1. A hypothesis is testable if
a. it can be confirmed.
b. it can be disconfirmed.
c. it is sufficiently vague.
d. virtually any set of circumstances could support it.
66% of the class got this item correct, item-to-total r
= .36. Technically, scientists are
supposed to look for evidence that would disconfirm their hypothesis, not confirm it.
At the very least, they ought to be at least as interested in findings that disconfirm their
hypotheses as in findings that confirm them. But if all we do is seek evidence ppthat
is consistent with our hypotheses, we might never find out when they're wrong. Not
everybody does this all the time, but that's what we're supposed to do.
2. In correlational studies, investigators seek to observe the relationship (or degree of
correlation) between two variables -- say, height and level of depression. Such studies
differ from experimental studies in several important respects. For instance,
a. in correlational studies, it is difficult to determine what is causing what.
b. correlational studies can suffer from what is called the third-variable problem.
c. random assignment is not an option in correlational studies.
d. All of the above are correct.
80% correct, r
= .27. In experimental studies, the investigator deliberately
manipulates one or more independent variables to determine the effect of the
manipulation on the dependent variable. Therefore, cause-and-effect relations are
built into the very design of the study. In correlational studies any relation between
the two variables might reflect the fact that one causes the other, but it might also
reflect the fact that both effects are caused by some third variable. Moreover,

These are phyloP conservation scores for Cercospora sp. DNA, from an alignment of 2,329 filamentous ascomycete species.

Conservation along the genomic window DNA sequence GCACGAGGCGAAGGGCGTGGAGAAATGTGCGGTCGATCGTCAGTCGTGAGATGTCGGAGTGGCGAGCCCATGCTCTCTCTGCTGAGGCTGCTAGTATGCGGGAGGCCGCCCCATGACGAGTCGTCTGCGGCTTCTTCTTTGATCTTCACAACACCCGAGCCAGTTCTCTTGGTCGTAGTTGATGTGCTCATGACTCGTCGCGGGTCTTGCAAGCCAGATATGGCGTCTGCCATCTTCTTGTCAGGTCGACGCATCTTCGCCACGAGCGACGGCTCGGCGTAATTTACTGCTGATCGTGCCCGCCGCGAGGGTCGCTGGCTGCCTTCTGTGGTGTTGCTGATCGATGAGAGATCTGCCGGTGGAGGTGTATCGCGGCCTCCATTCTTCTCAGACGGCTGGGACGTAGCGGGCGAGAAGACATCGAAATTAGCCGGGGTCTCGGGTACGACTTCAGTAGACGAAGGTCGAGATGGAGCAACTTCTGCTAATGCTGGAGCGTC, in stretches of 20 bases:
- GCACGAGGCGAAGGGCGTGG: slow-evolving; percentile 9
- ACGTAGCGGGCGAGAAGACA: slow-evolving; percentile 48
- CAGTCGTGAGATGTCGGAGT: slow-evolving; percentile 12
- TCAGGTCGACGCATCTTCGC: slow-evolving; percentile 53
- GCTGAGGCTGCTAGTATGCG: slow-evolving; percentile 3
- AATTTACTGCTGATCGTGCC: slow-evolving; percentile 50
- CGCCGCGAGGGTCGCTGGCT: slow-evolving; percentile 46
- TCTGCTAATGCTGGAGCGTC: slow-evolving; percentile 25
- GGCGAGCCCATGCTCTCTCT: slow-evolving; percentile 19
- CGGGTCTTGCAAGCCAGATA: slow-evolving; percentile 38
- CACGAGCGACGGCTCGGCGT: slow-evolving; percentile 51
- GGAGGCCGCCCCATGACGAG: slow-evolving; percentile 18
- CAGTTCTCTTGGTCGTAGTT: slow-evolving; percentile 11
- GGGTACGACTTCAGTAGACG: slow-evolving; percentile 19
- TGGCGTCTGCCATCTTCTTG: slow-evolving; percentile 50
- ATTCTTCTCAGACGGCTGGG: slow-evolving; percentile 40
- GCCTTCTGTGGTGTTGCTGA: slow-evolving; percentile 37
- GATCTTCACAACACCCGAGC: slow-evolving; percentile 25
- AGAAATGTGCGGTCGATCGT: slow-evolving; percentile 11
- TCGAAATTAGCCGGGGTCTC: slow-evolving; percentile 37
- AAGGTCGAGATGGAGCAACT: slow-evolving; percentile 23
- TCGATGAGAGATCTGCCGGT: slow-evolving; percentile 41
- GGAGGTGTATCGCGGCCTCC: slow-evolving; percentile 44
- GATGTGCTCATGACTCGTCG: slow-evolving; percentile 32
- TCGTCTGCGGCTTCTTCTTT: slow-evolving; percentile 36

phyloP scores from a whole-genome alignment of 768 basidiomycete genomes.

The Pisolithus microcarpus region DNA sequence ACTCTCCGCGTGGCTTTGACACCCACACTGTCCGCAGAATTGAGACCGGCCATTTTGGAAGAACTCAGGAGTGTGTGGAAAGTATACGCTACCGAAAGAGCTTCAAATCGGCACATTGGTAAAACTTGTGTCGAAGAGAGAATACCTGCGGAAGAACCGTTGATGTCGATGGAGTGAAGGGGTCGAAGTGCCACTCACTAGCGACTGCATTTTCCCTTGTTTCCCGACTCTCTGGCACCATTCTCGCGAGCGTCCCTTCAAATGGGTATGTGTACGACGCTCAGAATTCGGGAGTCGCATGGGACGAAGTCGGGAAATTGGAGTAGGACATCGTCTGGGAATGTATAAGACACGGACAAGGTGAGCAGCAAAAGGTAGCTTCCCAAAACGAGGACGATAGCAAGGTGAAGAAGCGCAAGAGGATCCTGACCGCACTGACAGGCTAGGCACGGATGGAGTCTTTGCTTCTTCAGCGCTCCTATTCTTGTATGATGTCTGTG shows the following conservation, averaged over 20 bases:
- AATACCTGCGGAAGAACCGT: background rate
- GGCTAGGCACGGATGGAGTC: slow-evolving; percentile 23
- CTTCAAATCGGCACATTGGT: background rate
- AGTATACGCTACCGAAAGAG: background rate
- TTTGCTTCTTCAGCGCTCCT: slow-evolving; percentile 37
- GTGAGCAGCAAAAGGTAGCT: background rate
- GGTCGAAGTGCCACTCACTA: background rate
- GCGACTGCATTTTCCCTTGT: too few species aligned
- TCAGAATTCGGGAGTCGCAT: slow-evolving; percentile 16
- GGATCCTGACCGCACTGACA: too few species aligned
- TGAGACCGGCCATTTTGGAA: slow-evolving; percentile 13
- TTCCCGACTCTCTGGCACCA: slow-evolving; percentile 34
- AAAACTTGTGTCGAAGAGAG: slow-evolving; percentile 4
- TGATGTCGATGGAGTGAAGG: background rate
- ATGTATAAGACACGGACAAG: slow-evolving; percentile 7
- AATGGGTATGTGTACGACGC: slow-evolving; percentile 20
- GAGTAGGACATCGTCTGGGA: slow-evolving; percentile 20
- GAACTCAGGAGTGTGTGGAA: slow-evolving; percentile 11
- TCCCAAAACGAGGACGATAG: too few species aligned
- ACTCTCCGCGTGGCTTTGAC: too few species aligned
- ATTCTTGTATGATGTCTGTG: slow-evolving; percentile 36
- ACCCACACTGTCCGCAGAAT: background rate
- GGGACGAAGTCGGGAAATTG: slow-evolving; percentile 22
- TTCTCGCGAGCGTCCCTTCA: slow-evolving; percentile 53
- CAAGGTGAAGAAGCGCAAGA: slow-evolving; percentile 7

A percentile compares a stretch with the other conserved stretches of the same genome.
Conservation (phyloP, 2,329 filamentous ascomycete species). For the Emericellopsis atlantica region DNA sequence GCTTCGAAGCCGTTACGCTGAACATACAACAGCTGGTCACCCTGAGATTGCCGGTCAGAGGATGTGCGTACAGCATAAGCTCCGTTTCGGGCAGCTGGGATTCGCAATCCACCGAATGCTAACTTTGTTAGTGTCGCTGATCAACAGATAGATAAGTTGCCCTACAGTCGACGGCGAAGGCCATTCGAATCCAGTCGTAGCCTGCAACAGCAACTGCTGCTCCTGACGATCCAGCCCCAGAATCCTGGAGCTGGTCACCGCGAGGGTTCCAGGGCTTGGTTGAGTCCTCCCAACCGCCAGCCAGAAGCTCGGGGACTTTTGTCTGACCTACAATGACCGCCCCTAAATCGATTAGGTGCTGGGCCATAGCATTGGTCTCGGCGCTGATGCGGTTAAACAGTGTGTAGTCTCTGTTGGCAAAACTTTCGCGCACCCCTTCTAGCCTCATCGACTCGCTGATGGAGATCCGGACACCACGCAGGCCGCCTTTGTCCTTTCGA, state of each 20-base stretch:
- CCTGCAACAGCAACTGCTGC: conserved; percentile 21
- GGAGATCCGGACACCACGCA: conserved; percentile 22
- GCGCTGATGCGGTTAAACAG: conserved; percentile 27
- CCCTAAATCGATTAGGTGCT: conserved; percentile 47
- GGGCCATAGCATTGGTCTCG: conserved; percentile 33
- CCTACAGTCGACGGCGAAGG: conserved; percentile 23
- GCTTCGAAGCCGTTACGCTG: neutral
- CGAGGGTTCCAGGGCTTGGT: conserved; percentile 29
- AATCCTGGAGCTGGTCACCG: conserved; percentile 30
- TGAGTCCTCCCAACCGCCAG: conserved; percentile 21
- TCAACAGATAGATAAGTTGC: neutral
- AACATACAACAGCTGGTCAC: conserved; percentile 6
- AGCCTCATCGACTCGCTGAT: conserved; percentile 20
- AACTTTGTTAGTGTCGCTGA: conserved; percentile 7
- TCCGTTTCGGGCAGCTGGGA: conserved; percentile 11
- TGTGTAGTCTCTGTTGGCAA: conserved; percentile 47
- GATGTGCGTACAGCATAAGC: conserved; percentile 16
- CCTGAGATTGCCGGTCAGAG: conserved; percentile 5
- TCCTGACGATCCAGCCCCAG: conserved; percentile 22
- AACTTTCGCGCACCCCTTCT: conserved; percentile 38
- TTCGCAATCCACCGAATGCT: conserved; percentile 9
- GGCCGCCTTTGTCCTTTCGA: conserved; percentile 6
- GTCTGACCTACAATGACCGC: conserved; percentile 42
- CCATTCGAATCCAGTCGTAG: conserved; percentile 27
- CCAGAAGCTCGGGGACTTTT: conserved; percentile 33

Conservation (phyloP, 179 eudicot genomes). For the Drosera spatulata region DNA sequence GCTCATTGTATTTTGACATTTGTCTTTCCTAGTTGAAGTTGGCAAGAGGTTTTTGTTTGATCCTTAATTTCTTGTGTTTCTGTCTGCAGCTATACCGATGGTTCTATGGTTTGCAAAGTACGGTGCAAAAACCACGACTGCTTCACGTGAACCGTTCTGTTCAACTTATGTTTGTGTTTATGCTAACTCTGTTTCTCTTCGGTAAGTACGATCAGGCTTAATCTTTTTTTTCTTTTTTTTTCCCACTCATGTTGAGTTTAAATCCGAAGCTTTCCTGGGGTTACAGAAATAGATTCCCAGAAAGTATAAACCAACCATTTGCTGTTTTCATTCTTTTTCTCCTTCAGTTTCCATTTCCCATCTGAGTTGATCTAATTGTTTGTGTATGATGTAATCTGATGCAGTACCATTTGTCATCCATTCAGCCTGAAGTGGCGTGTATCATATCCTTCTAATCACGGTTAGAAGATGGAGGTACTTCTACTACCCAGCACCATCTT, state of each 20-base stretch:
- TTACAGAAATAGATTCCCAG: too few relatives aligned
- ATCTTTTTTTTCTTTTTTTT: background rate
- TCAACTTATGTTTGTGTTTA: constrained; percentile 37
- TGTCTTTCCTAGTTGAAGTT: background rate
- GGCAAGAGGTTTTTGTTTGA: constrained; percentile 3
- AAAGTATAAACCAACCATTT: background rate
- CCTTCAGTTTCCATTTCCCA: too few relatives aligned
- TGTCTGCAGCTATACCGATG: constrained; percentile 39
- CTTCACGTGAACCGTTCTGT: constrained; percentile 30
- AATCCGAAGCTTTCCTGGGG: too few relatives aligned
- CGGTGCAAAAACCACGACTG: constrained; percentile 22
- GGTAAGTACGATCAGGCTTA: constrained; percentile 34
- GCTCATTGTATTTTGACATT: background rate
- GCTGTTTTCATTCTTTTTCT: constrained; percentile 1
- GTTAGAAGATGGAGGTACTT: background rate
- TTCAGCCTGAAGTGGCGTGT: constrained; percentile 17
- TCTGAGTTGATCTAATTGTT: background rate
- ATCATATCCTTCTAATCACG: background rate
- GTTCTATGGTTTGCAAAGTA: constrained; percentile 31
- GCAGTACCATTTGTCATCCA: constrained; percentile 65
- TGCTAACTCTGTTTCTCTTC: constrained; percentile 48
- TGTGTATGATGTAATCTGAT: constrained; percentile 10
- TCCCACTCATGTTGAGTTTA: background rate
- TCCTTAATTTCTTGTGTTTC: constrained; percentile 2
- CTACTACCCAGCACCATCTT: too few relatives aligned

experimental studies typically employ some kind of random assignment of subjects to
conditions, so as to avoid the influence of unmeasured confounding variables.
Correlational studies, by contrast, make use of natural variation, and so are more
susceptible to various confounds.
3. If a study's participants are representative of the population as a whole and its
stimuli are representative of stimuli encountered in the real world, then the study is
said to have
a. internal consistency.
b. internal validity.
c. external validity.
d. external consistency.
93%, .33. Internal validity has to do with the influence of third, confounding variables.
External validity has to do with the degree to which the experimental situation is
representative of the world outside the laboratory.
4. Psychology explains human behavior in terms of the individual's
a. evolved biochemical, genetic, and hormonal structures and processes.
b. neural structures and processes.
c. beliefs, feelings, and goals.
d. sociocultural factors such as ethnicity and high vs. low status
5. Why is the phrase "survival of the fittest" misleading when it comes to